March 23, 2020

Update: How Life Sciences Companies Can Assess Stay-At-Home Restrictions in MA and CT

Over the past week, the governors of several states have issued “stay-at-home’ orders to combat the spread of the coronavirus known as COVID-19. These stay-at-home orders significantly limit freedom of movement within the affected states and instruct businesses to institute remote work solutions for their employees—or else to shut their doors entirely.

Since Goodwin’s alert sent yesterday, Connecticut has released its guidance and Massachusetts has issued a stay-at-home order and its own guidance. The below provides an overview of these two stay-at-home orders as of 12:00 PM eastern on March 23, 2020, and analysis of the provisions most relevant to biotechnology and other life sciences companies with laboratory activities.


On March 20, Governor Lamont issued Executive Order Number 7H, effective as of March 23, 2020, at 8:00 PM. Order 7H mirrors the instructions of New York’s Order 202.8, mandating that all businesses and non-profits require their employees to work from home, except for any “essential business” or “entity providing essential services or functions”. Order 7H references the same 16 federal “critical infrastructure sectors” as California’s Order N-33-20, and provides for the Department of Economic and Community Development to provide lawfully binding guidance about which businesses are essential. That guidance issued on March 23, and is available here.

The guidance contains a large number of exceptions. Relevant to life sciences companies, essential businesses include “[h]ealthcare and related operations including”: biotechnology therapies, consumer health products and services, manufacturing, distributing, warehousing, and supplying of pharmaceuticals, including research and development, medical supplies and equipment providers, including devices, diagnostics, services, and any other healthcare related supplies or services, and research and laboratory services (including, but not limited to testing and treatment of COVID-19).

These categories cover many life sciences companies, including many operating laboratories. However, the guidance also specifies that “To the extent possible, employees of Essential Businesses whose duties are not critical to an Essential Business function described below should telecommute or utilize any work from home procedures available to them.”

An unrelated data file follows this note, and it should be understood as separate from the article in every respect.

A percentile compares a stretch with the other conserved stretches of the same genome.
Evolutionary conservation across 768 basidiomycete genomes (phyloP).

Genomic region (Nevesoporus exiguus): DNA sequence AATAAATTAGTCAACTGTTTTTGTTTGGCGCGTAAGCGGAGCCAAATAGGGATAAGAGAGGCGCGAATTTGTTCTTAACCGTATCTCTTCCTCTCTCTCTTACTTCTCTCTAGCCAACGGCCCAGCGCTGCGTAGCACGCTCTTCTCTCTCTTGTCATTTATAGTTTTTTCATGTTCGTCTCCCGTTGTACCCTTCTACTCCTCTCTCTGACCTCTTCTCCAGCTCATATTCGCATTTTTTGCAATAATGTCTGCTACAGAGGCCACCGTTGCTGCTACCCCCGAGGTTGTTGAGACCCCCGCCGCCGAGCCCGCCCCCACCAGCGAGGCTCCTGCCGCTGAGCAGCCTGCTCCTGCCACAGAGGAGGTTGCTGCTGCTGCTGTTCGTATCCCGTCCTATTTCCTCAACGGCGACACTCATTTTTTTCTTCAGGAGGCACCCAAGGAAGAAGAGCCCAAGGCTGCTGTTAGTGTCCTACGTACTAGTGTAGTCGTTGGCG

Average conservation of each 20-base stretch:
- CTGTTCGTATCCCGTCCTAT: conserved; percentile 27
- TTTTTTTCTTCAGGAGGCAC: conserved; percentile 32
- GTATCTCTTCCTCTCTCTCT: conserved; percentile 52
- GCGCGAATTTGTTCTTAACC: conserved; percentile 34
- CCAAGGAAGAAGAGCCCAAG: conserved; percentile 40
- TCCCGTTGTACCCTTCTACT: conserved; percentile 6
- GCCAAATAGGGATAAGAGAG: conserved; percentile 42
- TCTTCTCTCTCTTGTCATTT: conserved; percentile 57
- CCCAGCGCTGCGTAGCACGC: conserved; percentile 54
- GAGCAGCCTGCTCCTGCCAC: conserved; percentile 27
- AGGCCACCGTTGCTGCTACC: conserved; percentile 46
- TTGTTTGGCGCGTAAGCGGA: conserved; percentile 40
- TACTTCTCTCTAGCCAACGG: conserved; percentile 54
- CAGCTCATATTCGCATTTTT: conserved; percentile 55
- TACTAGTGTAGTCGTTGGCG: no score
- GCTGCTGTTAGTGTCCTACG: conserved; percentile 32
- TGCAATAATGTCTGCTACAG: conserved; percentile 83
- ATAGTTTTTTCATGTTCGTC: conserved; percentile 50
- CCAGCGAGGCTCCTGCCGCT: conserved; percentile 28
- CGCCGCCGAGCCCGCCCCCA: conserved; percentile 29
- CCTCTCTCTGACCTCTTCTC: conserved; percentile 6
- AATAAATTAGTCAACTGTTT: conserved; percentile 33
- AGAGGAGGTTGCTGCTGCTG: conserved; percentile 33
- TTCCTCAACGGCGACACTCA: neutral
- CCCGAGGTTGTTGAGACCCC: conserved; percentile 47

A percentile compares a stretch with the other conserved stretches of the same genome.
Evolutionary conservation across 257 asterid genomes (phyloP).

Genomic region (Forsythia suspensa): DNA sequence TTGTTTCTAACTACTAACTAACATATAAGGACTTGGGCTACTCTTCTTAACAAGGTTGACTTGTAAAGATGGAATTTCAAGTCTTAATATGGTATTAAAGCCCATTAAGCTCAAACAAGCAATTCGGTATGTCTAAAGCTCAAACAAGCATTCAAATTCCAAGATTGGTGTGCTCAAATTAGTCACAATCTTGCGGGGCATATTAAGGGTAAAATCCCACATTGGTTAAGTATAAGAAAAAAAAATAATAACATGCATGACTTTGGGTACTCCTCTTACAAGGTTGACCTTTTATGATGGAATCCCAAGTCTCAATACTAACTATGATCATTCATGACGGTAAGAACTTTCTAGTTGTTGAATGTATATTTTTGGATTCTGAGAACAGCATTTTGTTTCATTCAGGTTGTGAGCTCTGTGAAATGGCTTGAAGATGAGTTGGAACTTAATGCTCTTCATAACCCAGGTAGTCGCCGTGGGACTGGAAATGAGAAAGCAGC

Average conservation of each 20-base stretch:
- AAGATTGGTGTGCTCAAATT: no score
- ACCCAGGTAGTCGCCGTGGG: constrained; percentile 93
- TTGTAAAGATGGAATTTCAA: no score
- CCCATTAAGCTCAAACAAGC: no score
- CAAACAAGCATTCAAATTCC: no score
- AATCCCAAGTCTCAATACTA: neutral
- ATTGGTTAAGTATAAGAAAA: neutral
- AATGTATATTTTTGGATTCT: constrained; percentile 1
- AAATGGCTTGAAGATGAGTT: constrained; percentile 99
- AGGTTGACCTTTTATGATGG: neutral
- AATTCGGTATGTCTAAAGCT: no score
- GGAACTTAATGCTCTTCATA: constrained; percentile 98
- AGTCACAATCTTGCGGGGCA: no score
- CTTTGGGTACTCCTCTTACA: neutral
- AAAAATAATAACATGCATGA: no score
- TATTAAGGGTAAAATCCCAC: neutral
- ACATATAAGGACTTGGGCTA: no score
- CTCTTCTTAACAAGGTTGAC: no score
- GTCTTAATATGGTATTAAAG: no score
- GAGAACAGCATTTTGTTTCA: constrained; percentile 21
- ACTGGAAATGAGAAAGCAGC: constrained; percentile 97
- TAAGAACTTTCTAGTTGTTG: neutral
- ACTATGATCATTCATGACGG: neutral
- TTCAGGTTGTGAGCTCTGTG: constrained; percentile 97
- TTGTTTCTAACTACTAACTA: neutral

On March 23, Governor Baker issued COVID-19 Order No. 13, effective as of 12 pm ET on March 24, 2020. Order 13 requires that “All businesses and other organizations that do not provide COVID-19 Essential Services shall close their physical workplaces and facilities ("brick-and-mortar premises") to workers, customers, and the public[.]”

Order 13 included with it an Exhibit A defining “COVID-19 Essential Services” that are excepted from the order, available here.

Relevant to life sciences companies, the guidance contains an exception substantially similar to California’s guidance:

Manufacturers, technicians, logistics and warehouse operators, and distributors of or necessary to the supply chain of medical equipment, personal protective equipment (PPE), medical gases, pharmaceuticals, blood and blood products, vaccines, testing materials, laboratory supplies, cleaning, sanitizing, disinfecting or sterilization supplies, and tissue and paper towel products

This category covers many life sciences companies, including many operating laboratories. Companies that do fall under this description are excluded from the stay-at-home restriction. In addition, in his press conference this morning, Governor Baker specifically stated that manufacturers of medical products and pharmaceutical companies developing treatments for COVID-19 and other diseases will continue to operate, and are exempt as essential business, and government officials have since confirmed that biopharma R&D specifically is intended to be exempt as a COVID-19 Essential Service under Order 13. However, Order 13 provides also that such companies “are urged to continue operations during the state of emergency, but to do so with allowance for social distancing protocols consistent with guidance provided by the Department of Public Health.”

Companies that do not fall within this or any other exception can request designation as an essential business here. But please note that Exhibit A specifically states that such requests should “only be made if [the requesting businesses] are NOT covered by the guidance.”

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Please visit Goodwin’s Coronavirus Knowledge Center, where firm lawyers from across the globe are issuing new guidance and insights to help clients fully understand and assess the ramifications of COVID-19 and navigate the potential effects of the outbreak on their businesses.